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08-02-2017 | Rheumatoid arthritis | Article

Clinical Examination, Ultrasound and MRI Imaging of The Painful Elbow in Psoriatic Arthritis and Rheumatoid Arthritis: Which is Better, Ultrasound or MR, for Imaging Enthesitis?

Journal:
Rheumatology and Therapy

Authors: Clare Groves, Muthusamy Chandramohan, Ne Siang Chew, Tariq Aslam, Philip S. Helliwell

Publisher: Springer Healthcare

Abstract

The purpose of the current study was to examine the painful elbow, and in particular enthesitis, in psoriatic arthritis (PsA) and rheumatoid arthritis (RA) using clinical examination, ultrasonography (US) and magnetic resonance imaging (MRI).
Patients with elbow pain (11 with PsA and 9 with RA) were recruited. Clinical examination, US and MRI studies were performed on the same day. For enthesitis, the common extensor and flexor insertions and the triceps insertion were imaged (20 patients, giving a total of 60 sites with comparative data). Imaging was performed with the radiologists blinded to the diagnosis and clinical findings. US was used to assess ‘inflammatory activity’ (Power Doppler signal, oedema, tendon thickening and bursal swelling) and ‘damage’ (erosions, cortical roughening and enthesophytes). MRI was used to assess ‘inflammation’ (fluid in paratenon, peri-entheseal soft-tissue oedema, entheseal enhancement with gadolinium, entheseal oedema and bone oedema) and ‘damage’ (erosion, cortical roughening and enthesophyte).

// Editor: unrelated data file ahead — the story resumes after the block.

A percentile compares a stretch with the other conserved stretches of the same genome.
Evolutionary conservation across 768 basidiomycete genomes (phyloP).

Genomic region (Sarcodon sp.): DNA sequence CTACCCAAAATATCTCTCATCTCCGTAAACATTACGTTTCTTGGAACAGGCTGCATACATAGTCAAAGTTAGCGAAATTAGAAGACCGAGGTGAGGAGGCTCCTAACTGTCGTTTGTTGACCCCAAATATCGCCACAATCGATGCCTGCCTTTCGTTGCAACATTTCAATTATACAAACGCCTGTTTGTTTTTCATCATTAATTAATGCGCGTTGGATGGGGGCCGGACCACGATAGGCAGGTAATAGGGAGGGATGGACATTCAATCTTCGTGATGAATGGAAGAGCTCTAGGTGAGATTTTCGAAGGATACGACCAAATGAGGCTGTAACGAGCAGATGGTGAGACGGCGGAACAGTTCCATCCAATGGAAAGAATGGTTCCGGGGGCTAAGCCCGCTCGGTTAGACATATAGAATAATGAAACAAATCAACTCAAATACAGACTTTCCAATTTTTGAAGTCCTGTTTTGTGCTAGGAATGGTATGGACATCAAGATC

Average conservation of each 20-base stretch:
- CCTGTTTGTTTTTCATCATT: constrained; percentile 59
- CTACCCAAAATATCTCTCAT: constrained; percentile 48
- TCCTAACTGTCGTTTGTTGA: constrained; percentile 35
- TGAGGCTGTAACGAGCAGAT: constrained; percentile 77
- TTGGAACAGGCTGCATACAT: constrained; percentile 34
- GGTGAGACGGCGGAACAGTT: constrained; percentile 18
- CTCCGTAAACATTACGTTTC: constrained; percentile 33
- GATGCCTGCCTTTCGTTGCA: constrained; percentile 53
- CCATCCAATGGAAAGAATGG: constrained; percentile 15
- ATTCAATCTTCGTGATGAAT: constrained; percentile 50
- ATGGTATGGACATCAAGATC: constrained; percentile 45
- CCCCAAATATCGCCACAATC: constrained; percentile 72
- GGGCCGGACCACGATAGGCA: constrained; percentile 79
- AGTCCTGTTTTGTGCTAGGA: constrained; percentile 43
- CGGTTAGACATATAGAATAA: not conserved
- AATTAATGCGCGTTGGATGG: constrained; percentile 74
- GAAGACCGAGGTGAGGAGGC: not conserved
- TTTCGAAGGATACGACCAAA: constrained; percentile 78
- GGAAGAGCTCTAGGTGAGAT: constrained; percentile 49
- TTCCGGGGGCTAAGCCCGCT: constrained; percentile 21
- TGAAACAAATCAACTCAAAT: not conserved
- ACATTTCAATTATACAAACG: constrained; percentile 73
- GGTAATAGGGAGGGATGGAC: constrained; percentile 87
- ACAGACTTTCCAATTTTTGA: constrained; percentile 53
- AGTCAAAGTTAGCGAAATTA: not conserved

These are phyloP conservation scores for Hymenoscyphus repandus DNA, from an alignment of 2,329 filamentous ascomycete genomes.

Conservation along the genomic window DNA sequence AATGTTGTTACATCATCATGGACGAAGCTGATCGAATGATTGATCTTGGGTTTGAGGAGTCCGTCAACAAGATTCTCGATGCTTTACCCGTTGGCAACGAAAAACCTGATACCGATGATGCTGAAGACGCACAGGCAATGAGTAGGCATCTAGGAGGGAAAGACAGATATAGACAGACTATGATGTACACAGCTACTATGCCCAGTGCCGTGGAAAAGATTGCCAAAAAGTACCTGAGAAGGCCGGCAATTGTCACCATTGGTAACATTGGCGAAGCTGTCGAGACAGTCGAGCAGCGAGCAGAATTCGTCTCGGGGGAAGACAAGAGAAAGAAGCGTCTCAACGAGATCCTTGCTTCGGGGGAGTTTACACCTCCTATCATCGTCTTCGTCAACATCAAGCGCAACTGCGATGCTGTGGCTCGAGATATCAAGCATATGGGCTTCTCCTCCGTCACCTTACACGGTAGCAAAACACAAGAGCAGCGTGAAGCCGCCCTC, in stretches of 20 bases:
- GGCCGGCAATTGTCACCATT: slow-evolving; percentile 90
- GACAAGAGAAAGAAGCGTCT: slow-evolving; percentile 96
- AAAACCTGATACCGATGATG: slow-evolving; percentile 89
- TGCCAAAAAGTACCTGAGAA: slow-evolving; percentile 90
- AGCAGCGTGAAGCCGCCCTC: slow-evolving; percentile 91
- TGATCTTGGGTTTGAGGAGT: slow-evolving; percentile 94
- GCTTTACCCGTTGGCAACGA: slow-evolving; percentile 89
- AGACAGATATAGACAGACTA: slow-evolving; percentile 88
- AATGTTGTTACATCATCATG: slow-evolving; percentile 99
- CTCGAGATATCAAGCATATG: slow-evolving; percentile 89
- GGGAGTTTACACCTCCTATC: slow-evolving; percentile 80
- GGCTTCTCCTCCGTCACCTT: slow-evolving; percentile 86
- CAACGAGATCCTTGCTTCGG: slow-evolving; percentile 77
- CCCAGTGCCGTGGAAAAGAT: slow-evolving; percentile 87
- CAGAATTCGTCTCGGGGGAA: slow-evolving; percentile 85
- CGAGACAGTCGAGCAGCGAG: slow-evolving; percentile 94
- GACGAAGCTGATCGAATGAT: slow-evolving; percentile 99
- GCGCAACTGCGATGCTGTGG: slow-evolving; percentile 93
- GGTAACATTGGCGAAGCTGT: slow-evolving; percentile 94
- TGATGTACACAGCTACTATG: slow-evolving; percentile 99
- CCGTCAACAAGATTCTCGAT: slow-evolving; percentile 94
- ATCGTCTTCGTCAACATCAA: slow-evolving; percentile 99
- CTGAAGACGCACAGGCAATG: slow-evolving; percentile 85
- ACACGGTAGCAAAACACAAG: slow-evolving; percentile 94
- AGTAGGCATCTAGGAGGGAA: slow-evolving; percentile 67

Complete scan data were not available for all patients as one patient could not tolerate the MRI examination. No significant differences in imaging scores were found between PsA and RA. Analysis of damage scores revealed complete agreement between US and MRI data in 43/55 (78%) comparisons; in 10/55 (18%) cases the US data were abnormal but the MRI data normal; in 2/55 (4%) cases, the MRI data were abnormal and the US data normal. Analysis of the inflammation scores revealed complete agreement between US and MRI data in 33/55 (60%) comparisons; in 3/55 (5%) cases US data were abnormal but MRI data normal; in 19/55 (35%) cases the MRI data were abnormal and the US data normal. There was a poor relationship between assessments based on clinical examination and imaging studies. Readers could not accurately identify the disease from imaging findings.
Based on our results, at the elbow, US and MR have different roles in assessing enthesitis, with US apparently the better diagnostic tool for assessing damage and MR the better tool for assessing inflammation. In this study enthesitis and synovitis in the painful elbow were found equally in cases of established RA and PsA.

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